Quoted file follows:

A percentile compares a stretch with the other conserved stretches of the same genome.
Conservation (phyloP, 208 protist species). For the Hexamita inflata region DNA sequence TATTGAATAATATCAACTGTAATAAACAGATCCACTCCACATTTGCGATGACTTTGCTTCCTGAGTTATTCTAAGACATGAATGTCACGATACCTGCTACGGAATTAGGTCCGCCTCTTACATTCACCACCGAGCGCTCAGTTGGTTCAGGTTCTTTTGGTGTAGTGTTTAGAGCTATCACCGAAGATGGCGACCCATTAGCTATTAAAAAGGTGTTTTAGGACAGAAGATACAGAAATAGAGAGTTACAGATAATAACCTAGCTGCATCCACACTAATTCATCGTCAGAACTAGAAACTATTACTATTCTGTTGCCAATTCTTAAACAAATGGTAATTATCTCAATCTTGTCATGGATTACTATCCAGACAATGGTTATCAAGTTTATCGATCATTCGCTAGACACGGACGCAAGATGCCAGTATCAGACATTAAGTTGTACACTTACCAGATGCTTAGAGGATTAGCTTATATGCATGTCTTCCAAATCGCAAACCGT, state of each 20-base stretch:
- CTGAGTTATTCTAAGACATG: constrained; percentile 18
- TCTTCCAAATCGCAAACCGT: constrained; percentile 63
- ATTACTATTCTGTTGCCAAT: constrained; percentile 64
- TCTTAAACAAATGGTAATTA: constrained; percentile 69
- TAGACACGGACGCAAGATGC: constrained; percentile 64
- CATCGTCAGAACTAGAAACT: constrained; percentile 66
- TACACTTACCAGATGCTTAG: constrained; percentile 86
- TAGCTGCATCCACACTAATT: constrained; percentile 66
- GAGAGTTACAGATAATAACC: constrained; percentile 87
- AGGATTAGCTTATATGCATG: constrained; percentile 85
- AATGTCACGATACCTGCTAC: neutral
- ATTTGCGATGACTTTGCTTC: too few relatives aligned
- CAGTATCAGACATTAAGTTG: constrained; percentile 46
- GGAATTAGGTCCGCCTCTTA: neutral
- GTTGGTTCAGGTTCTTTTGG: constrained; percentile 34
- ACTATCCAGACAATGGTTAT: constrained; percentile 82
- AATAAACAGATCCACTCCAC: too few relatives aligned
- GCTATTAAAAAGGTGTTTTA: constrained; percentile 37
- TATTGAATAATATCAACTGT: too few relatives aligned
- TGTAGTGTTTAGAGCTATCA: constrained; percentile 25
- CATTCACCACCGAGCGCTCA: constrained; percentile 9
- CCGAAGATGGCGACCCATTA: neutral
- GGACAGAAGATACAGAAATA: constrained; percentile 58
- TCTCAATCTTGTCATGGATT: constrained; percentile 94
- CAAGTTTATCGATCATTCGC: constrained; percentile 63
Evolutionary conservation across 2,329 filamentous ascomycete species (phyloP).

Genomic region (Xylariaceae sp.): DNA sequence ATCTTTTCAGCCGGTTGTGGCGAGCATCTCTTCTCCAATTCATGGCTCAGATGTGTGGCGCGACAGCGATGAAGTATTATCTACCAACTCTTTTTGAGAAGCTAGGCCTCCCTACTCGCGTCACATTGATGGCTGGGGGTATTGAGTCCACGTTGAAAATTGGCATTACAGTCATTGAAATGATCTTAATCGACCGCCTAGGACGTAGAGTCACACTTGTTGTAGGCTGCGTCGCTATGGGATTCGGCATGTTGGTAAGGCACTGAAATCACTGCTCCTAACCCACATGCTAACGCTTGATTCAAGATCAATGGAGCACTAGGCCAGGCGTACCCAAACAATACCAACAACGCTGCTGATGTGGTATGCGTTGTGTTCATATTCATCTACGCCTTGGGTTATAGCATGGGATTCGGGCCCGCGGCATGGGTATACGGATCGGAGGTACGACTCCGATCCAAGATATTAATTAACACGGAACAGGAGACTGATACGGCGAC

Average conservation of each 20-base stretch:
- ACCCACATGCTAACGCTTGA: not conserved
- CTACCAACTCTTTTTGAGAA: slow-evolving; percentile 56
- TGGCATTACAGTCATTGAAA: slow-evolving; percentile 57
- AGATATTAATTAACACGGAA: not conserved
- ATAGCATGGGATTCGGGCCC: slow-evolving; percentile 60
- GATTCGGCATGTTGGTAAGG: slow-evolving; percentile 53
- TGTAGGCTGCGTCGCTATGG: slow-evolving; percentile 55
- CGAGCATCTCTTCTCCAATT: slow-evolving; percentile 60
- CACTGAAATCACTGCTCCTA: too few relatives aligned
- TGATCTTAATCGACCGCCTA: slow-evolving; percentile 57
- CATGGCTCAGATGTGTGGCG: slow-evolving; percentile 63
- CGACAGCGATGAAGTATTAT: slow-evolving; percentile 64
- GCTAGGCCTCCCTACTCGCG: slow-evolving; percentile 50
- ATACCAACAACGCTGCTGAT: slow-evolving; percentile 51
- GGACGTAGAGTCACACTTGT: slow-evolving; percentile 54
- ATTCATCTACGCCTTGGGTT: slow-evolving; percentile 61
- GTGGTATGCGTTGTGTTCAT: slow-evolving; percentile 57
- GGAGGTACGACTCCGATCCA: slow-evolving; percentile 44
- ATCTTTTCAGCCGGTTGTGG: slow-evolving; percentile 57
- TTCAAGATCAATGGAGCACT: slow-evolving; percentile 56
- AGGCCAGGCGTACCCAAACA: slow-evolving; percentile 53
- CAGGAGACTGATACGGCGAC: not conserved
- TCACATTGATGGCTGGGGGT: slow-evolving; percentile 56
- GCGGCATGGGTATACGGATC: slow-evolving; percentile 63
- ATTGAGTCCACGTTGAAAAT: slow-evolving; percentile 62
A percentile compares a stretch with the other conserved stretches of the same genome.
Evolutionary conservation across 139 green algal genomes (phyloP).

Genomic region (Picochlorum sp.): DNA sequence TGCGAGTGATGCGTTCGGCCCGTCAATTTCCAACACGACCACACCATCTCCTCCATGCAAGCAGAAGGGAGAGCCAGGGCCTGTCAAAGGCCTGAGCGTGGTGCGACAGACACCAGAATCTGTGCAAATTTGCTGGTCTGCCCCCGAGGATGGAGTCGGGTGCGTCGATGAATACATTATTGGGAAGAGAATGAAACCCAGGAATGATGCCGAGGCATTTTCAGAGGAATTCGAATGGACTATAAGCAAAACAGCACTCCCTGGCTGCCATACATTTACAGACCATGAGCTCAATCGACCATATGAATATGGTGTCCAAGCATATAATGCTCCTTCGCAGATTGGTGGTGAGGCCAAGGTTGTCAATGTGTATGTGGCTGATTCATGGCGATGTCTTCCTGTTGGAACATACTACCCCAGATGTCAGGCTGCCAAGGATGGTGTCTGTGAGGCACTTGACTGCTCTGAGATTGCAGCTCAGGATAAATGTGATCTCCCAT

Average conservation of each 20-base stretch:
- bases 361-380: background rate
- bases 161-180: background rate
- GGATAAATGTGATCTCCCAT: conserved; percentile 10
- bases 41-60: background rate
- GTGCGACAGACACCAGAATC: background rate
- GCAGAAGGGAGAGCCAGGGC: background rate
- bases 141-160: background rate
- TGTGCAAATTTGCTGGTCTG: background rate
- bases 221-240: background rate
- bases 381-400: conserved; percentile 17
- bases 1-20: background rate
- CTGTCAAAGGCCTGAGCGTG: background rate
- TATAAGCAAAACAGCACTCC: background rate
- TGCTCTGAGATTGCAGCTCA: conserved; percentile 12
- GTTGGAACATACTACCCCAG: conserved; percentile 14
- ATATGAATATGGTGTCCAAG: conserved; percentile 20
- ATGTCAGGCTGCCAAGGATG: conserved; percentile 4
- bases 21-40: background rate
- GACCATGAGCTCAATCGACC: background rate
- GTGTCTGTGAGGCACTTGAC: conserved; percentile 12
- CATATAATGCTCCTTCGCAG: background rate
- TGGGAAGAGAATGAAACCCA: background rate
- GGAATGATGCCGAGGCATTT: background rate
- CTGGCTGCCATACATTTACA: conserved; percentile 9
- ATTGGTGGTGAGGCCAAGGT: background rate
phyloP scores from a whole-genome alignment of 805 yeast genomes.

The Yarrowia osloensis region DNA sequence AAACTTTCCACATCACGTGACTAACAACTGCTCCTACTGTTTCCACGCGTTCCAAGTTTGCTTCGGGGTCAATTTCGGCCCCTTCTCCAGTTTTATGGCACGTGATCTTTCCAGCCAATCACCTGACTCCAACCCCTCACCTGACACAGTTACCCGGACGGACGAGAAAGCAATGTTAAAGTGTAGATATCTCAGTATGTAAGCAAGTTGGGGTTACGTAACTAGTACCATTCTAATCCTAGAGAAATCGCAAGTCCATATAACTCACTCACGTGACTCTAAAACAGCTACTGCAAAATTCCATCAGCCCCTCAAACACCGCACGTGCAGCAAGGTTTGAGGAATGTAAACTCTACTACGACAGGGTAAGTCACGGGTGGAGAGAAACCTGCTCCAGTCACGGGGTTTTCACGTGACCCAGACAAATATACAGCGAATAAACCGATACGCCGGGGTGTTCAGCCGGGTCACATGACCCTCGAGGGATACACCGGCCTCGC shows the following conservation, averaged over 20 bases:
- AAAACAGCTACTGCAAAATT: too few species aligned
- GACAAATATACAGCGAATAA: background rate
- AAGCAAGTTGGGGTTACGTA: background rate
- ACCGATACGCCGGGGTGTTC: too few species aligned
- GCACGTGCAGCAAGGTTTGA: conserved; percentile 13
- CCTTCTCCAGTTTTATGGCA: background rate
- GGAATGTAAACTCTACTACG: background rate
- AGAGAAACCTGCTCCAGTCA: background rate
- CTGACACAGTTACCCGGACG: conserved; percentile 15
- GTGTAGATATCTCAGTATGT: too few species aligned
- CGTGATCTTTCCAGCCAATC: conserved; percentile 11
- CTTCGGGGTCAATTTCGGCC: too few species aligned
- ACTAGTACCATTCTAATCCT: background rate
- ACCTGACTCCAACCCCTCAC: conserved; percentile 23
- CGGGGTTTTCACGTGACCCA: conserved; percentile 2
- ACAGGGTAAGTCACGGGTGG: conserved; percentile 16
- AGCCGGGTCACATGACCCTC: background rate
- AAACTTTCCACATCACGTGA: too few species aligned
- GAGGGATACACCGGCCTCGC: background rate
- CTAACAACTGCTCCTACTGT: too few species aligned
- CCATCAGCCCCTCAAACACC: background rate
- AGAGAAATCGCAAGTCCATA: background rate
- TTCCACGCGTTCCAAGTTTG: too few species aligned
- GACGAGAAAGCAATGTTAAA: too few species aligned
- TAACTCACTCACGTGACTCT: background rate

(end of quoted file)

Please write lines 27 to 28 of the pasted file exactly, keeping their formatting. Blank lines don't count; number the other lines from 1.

- CAAGTTTATCGATCATTCGC: constrained; percentile 63
Evolutionary conservation across 2,329 filamentous ascomycete species (phyloP).